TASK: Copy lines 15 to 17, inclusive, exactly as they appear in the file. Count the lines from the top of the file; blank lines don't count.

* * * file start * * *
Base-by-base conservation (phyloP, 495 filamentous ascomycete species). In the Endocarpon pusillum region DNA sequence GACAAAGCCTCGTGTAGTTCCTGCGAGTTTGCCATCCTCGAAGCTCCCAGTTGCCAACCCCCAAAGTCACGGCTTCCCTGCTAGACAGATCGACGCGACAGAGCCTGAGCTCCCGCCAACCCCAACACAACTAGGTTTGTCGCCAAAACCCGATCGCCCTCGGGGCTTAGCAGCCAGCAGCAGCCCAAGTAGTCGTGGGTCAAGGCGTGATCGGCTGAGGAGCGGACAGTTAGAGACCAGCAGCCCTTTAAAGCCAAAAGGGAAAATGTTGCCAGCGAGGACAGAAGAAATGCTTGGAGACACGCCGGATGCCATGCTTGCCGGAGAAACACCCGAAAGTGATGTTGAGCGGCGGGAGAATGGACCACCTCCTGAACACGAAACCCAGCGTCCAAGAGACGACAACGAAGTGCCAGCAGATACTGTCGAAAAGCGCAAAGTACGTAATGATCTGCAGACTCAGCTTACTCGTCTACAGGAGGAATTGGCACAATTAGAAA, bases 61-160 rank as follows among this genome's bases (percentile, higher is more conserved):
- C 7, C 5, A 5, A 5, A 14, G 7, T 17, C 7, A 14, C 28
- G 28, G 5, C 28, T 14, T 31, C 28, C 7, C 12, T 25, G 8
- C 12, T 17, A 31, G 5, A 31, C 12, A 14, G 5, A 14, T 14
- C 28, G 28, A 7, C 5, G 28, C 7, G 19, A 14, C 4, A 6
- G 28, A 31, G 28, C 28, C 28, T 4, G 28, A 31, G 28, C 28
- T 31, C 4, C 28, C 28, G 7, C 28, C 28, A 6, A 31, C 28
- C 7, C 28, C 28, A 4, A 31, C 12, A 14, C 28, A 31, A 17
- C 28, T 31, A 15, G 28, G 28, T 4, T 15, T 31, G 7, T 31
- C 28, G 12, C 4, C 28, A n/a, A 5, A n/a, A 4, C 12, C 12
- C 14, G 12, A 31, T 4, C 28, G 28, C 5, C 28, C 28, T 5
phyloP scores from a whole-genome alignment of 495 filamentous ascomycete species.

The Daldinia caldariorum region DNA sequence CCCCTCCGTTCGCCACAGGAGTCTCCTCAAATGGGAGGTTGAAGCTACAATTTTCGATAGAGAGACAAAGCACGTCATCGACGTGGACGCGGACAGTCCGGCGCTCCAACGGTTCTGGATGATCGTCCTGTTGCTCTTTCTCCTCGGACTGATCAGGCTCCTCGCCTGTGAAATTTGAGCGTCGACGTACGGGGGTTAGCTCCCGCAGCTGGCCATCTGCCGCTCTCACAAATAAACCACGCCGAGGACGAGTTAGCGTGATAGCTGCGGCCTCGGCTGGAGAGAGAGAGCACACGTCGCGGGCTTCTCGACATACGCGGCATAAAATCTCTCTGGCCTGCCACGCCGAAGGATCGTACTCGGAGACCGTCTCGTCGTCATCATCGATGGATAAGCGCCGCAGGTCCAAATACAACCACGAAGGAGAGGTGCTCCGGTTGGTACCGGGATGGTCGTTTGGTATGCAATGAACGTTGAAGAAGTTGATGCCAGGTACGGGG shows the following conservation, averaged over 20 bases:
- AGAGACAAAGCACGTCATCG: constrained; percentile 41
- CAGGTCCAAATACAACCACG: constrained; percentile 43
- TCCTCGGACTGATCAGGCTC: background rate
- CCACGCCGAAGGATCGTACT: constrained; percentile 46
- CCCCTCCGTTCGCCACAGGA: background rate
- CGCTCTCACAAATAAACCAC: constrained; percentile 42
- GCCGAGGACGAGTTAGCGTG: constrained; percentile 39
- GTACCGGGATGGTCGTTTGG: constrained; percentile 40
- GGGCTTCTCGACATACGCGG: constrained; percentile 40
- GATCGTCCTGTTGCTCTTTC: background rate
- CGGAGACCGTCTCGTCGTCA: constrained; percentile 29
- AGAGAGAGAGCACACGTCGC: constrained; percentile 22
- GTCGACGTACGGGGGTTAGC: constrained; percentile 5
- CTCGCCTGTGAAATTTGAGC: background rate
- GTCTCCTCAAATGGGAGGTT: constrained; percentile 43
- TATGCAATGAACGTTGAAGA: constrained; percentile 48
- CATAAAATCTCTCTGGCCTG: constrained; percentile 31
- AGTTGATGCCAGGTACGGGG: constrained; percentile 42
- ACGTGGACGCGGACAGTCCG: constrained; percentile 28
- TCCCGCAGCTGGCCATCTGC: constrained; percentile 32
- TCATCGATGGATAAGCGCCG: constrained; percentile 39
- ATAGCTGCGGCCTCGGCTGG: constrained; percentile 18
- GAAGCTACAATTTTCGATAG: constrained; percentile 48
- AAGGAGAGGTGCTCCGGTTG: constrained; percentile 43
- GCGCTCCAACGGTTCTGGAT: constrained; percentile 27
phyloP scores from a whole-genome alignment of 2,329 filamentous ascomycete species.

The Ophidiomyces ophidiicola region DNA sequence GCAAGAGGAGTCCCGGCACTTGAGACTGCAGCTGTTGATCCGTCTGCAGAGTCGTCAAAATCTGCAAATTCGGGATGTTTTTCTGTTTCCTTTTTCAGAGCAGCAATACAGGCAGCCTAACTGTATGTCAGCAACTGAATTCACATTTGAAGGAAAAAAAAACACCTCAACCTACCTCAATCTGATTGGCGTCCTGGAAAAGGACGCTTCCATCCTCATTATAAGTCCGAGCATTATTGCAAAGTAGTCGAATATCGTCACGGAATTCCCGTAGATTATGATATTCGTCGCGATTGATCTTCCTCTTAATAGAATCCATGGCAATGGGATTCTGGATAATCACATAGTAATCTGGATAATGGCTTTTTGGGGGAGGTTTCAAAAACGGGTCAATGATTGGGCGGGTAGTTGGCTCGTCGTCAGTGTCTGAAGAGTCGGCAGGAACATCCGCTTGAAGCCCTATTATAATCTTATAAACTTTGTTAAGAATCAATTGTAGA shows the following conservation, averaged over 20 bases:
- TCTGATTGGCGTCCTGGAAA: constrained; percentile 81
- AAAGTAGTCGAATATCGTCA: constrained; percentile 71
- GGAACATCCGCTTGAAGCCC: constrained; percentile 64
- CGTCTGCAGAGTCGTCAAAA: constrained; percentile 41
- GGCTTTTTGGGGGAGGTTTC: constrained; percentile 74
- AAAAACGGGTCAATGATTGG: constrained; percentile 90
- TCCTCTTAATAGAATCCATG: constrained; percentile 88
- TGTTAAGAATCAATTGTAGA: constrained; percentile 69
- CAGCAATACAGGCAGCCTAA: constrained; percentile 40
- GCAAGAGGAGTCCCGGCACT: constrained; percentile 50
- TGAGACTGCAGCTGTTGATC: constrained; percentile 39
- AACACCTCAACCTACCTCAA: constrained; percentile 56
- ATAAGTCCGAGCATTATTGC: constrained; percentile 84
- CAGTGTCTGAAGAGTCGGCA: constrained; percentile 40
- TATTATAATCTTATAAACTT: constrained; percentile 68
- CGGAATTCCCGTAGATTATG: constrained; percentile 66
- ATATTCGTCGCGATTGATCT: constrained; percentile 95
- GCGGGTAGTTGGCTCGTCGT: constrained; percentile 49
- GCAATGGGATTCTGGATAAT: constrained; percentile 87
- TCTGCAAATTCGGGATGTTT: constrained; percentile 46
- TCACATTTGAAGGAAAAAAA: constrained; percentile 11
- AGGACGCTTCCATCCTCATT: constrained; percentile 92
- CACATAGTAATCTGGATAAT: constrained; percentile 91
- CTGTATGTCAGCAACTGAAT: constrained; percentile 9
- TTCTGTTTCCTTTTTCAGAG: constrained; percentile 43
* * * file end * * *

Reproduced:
- CAGGTCCAAATACAACCACG: constrained; percentile 43
- TCCTCGGACTGATCAGGCTC: background rate
- CCACGCCGAAGGATCGTACT: constrained; percentile 46